In this alert, Dechert stated as follows. "It is noteworthy that the SEC chose to offer a DPA to Tenaris but an NPA to Carter’s. The SEC has offered no public explanation why it used different cooperation tools, and in fact the instructions in the SEC manual for the use of the two types of agreements are similar. The SEC press releases for both use similar language to describe the cooperation from the respective companies. One explanation for this different treatment may lie in the seriousness with which the SEC views FCPA violations. While NPAs are typically reserved for those viewed by the charging agency as witnesses with little or no criminal exposure, DPAs are often accompanied by a formal charging document, are filed with a court, and generally include a rigorous set of corrective measures that the cooperating company must undertake in order for the prosecution to remain deferred. Thus, the DPA is likely to remain a favored agreement in the FCPA context, where there will invariably be additional measures for the corporate defendant to undertake in the area of compliance and/or monitoring. Moreover, there are potentially additional adverse consequences if the DPA is violated, so it is a more rigorous enforcement tool."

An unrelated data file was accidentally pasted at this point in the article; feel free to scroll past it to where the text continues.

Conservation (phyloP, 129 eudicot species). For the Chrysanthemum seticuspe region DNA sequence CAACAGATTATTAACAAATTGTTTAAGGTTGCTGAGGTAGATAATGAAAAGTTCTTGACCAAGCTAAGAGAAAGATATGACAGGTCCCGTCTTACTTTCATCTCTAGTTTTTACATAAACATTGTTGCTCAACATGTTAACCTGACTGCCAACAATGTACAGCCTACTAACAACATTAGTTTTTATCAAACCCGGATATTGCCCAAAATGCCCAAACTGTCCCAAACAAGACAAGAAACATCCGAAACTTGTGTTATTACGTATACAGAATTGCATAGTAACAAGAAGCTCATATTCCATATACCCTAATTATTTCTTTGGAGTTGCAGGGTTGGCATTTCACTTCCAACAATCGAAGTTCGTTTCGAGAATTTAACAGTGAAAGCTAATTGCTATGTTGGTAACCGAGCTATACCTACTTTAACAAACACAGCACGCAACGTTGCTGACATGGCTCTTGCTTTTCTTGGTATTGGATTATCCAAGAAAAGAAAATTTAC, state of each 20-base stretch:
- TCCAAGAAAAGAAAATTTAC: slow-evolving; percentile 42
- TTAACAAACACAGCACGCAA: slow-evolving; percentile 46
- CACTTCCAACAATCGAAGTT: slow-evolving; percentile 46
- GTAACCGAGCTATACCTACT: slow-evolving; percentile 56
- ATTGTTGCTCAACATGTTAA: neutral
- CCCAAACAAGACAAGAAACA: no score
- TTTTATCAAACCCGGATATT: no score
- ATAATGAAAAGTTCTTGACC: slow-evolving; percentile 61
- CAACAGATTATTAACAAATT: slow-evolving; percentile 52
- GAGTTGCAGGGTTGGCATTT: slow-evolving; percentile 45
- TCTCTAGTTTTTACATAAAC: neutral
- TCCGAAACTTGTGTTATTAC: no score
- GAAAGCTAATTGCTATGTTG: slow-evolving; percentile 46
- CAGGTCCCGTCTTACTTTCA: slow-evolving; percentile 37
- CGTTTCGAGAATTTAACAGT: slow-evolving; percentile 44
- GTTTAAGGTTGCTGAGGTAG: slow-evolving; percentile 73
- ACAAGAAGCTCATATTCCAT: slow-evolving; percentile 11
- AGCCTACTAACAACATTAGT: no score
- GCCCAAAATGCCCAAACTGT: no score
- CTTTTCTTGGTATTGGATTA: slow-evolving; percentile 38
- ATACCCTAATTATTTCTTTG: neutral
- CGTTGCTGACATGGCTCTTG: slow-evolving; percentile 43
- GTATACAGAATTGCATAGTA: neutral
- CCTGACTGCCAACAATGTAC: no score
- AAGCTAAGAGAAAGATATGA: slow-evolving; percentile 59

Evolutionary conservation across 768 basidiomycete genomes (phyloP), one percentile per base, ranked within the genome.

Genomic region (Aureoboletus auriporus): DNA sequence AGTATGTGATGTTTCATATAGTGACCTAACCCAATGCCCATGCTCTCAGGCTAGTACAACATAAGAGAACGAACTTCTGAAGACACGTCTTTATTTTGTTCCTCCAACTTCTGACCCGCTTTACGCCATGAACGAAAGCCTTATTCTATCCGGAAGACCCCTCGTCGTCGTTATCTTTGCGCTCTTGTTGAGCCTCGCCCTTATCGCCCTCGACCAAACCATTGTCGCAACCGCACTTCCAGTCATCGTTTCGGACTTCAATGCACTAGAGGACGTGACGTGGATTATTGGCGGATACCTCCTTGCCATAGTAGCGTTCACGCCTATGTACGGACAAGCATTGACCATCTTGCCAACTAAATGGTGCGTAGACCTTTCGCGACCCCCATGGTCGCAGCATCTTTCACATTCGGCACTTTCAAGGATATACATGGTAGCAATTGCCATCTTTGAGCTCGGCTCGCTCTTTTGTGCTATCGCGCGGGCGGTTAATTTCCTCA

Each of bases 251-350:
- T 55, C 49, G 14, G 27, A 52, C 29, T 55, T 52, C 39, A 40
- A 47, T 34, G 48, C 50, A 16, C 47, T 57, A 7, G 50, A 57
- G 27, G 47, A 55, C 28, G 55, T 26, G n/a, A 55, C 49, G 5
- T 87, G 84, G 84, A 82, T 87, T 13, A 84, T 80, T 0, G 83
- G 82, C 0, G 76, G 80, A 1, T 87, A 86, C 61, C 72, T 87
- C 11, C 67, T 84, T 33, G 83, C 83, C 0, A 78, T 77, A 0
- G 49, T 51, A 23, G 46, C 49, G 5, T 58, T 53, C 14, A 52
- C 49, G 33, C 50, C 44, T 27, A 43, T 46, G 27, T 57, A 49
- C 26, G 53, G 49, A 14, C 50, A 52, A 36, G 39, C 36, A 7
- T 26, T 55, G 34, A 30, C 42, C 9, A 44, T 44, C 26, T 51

In this alert, Cahill Gordon & Reindel note as follows. "Significantly, the DPA does not require Tenaris to make an admission of wrongdoing, or admit to a statement of facts detailing the misconduct, as is common in agreements of this type in the criminal context. Such admissions can be used against a company by criminal authorities or by private plaintiffs, neither of whom are bound by the DPA."